My friend Andy Singleton is one of the best Bolt Action professional painters I know so if you are in the market for some BA paint jobs give him a try.

Warlord have featured his work again on their website. The above photo of a Puma is just a taste.

Monday, 5 January 2015

Excitement at Southampton

I have a Visiting Chair at Southampton University.

There has been a little bit of a woopsy out in the solent.

Picture shamelessly nicked from Andrew-Mark Thompson.

Sunday, 4 January 2015

IHMN, Life on Venus - Newt Warband

The warband is led by a chief with a native 'sabre' and a witchdoctor with a 'god crystal' - a magic stone that absorbs sunlight and releases it as pulses of intense light and heat . How the witchdoctor controls this is unknown but is assumed to be sorcerous.

The chief has a bodyguard of newt warriors with flint-tipped spears and lizard-hide shields.

The rest of the band consists of natives with blowpipes firing poison-laced darts and native 'knives'.

Saturday, 3 January 2015

Homage to Catalonia by Artizan

This wonderful Artizan (North Star) figure features Eric Arthur Blair, better known by the pen-name George Orwell, who fought in the Spanish Civil War for the POUM Militia.

POUM were an anarcho-syndicalist political group  which was attacked by the Marxist-Leninist Communist Party. Blair got out of Catalonia one jump ahead of Stalin's thugs of the NKVD.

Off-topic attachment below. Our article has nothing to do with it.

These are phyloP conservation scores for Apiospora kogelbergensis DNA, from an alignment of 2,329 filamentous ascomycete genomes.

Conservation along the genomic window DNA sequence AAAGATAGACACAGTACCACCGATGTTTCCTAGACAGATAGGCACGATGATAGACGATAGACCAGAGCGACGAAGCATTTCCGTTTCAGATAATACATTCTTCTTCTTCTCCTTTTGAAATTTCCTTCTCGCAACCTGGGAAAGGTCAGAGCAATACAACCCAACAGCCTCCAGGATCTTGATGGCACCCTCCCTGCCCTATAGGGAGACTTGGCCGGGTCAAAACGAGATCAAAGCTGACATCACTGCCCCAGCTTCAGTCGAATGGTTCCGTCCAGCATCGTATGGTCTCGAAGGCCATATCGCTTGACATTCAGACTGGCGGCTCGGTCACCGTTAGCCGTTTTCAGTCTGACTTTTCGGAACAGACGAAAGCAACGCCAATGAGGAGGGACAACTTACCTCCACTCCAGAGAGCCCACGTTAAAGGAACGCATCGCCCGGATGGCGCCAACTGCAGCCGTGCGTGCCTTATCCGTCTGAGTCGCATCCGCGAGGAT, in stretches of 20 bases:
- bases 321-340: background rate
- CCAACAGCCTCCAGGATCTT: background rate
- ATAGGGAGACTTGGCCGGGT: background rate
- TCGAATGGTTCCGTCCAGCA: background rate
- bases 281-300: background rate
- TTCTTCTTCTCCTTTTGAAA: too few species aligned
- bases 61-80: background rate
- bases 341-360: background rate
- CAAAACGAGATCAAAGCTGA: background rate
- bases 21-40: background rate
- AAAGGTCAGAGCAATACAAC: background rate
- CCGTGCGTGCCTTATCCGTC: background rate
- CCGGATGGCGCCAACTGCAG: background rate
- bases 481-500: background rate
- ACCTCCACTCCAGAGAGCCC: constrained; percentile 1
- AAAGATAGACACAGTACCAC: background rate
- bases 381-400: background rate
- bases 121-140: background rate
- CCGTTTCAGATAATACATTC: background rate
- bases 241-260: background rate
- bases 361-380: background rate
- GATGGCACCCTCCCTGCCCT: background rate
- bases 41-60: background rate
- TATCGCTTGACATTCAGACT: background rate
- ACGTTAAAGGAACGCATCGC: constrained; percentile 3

He recorded his experiences in Homage to Catalonia, one of the greatest novels in the English language.

The Anarcho-Syndicalist flag.

Eric Blair

Friday, 2 January 2015

Bolt Action - Went The Day Well

It's spring, 1941.

The Bramley Home Guard Platoon are alerted by HQ and told that a German Fallschirmjaeger landing has been reported in their area. Major Cad (played by Terry Thomas), accompanied by Nurse Pilchard who looks after his ration card (played by Joyce Grenfell) is ordered to secure Bramley village and, in particular the important communications centre in the village - to whit, the public phone box.

Our brave lads take up their positions in the churchyard and by the Post Office. The chap with a sixpenny bit is detailed to man the telephone.

None of the villagers will let them inside the houses on account of their muddy boots.